Do you have a set of china that you inherited from a dear relative or registered for years ago but never use because it seems passé? We consulted the experts at Replacements, Ltd., to find the most popular patterns, and then we picked our five favorites to showcase: The Rutledge by Lenox, Noritake’s Colburn pattern, Lenox’s Versailles and Brookdale patterns, and the Runnymede pattern by Wedgwood. We’ll show you how to update those pieces with a little mix-and-match magic.
The Inspiration: The Rutledge china pattern by Lenox features a fluted rim with sprays of spring flowers.
Bright orange-and-white chevron-patterned napkins rejuvenate this Lenox pattern. Choose a serving tray with thin stripes in the same color palette as the china’s design, then pull out the hue of the deep-blue flowers, using a quilted place mat.
The Inspiration: Soft-gray and pale-blue blossoms on
a true white background compose Noritake’s Colburn pattern.
This pretty pattern by Noritake with its soft-blue and aqua floral design was popular from 1960 until it was phased out in 1988. Bring new life to this old favorite by placing atop light-blue ceramic chargers and adding patterned napkins and place mats that bring out the muted aqua. For a centerpiece that pops, choose blue’s color-wheel opposite, and go with bright-yellow tulips.
The Inspiration: Heavy gold flourishes and floral bouquets form a six-point star on the Versailles pattern from Lenox.
The Versailles pattern from Lenox was a cherished choice for several decades. The beautiful gold-rimmed china still shines with gilt-trimmed linen place mats and gold-banded crystal, and it looks especially stunning when paired with bold blooms.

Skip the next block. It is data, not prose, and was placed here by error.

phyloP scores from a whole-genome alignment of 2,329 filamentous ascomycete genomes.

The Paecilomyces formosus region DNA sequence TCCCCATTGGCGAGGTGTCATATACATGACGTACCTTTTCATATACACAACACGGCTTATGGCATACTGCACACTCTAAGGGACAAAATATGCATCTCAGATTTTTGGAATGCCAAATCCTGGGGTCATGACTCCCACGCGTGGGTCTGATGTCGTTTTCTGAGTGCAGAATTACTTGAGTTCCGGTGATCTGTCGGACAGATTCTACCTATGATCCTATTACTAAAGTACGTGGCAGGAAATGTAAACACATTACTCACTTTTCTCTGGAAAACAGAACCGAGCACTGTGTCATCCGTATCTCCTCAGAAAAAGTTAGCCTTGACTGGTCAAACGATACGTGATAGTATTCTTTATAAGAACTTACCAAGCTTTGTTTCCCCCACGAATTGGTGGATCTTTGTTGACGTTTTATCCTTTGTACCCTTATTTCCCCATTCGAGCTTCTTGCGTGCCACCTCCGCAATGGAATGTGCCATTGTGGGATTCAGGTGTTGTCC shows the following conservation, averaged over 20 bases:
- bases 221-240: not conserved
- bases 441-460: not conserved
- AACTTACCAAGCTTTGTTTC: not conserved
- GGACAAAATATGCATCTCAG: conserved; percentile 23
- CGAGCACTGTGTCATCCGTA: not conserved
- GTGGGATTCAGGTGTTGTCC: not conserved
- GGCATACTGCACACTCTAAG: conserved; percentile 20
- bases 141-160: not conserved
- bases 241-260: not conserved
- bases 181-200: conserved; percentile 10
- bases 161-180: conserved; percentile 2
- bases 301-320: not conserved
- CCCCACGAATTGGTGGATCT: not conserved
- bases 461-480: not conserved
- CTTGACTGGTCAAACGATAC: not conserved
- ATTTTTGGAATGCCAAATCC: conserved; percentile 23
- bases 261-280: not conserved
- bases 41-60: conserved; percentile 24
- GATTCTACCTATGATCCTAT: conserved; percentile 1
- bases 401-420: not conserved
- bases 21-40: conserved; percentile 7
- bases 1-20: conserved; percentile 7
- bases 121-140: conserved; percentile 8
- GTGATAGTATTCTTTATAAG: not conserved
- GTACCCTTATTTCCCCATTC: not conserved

The Inspiration: Lenox’s Brookdale pattern is adorned with garlands of white flowers with yellow centers.
Delicate laurels of white flowers encircle another Lenox pattern that debuted in 1963. It pairs well with creamy ceramic dinnerware and woven whitewashed mats. Napkins with graphic floral prints offer a modern note.
The Inspiration: A center medallion and a navy rim with shells and flourishes distinguish the Runnymede pattern by Wedgwood.
Wedgwood’s Runnymede pattern was the choice of many couples after its introduction in the early ’70s. It bears an ornate center medallion and a navy border incorporating scallop shells—a popular motif through the ages. Shirred loops on the napkins mimic the flourishes adorning the border, as do the gold-edged place mats.